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College Admission News-U.S. Colleges Bask in Surge Of Interest Among Chinese

U.S. Colleges Bask in Surge Of Interest Among Chinese

May 01, 2009

Source: Washington Post, A1

By Susan Kinzie

It's an admissions officer's dream: ever-growing stacks of applications from students with outstanding test scores, terrific grades and rigorous academic preparation. That's the pleasant prospect faced by the University of Virginia and some other U.S. colleges, which are receiving a surging number of applications from China.

"It's this perfect, beautiful island of people who are immensely motivated, going to great high schools," marveled Parke Muth, director of international admission at U-Va.

A decade ago, 17 Chinese students applied to U-Va. Three years ago, 117 did. This year, the number was more than 800 out of almost 22,000 candidates -- so many that admissions officers had to devise new ways to select from the pool of strong applicants.

Chinese students' growing interest in U-Va. is partly a result of the school's outreach and strong reputation. But even some schools that don't recruit in China have seen a rapid increase in applicants.

Until fall 2007, the number of Chinese undergraduates in the United States had held steady for years, at about 9,000, according to the Institute of International Education, which promotes study abroad. But that year, it jumped to more than 16,000.

Experts say China's increasing wealth, fewer delays in obtaining visas and technology that makes it easier for Chinese students to learn about U.S. schools have helped fuel the boom. It shows no sign of letting up.

"People just think the education offered in the U.S. is undoubtedly the best in the world," said Betty Xiong, 20, a U-Va. junior from Shanghai.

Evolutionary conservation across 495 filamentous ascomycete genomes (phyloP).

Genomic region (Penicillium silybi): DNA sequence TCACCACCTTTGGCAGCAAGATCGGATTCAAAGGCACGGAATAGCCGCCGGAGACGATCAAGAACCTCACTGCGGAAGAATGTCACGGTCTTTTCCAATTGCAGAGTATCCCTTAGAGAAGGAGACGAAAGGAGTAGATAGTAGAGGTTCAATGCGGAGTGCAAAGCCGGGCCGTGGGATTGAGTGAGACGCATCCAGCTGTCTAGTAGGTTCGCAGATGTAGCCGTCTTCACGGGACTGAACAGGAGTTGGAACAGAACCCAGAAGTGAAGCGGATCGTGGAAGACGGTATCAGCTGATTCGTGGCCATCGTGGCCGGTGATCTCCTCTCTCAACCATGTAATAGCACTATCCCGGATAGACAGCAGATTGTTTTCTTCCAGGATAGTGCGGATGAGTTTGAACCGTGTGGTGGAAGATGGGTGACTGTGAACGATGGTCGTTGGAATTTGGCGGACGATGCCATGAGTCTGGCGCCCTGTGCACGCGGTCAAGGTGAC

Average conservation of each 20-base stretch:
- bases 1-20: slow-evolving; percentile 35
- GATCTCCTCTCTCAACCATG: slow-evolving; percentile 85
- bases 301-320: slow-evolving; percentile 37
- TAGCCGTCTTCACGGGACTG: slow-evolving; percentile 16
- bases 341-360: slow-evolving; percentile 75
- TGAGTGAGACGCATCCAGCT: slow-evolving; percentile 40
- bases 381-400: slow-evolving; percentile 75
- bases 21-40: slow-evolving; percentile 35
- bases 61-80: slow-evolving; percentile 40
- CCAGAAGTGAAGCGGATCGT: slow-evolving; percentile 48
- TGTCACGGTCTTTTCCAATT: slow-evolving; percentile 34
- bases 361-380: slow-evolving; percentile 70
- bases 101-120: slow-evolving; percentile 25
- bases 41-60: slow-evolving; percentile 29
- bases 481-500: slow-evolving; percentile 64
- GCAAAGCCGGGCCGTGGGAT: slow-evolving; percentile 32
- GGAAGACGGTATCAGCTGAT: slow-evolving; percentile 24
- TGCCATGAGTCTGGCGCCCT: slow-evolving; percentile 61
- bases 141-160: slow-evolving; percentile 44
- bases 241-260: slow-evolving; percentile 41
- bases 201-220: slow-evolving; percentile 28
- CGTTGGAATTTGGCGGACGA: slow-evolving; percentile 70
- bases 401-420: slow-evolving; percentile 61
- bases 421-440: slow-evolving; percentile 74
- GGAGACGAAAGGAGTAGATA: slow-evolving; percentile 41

In China, chat rooms buzz with admissions advice. Students travel to South Korea, Singapore or New Zealand to take the SAT; the College Board is adding more testing centers in Hong Kong to meet the demand. Agents promise to get students into top schools with glossy, elaborately packaged applications and extras such as videos.

Japan and South Korea still send more undergraduates to U.S. schools, according to the most recent data, but China is gaining. China's growing middle class provides an expanding pool of people able to afford overseas travel and tuition, and parents often are willing to pay a considerable sum to educate an only child. "People are getting richer, and they can afford it," said Mu Chen, 21, a U-Va. sophomore from Shenzhen. "And many Chinese parents now realize they have to send their kids out to broaden their views and explore the world."

Many Chinese families seek out U.S. schools that offer financial aid or generous merit scholarships.

Most Chinese students find the math section of the SAT easy, several students said, but the vocabulary on the verbal test is difficult. Despite the language barrier, Donald Holder, who was assistant principal at an elite school in Shenzhen, said the average score there in 2007 was 2100 out of a possible 2400. Most students got 800, the top score, on math tests.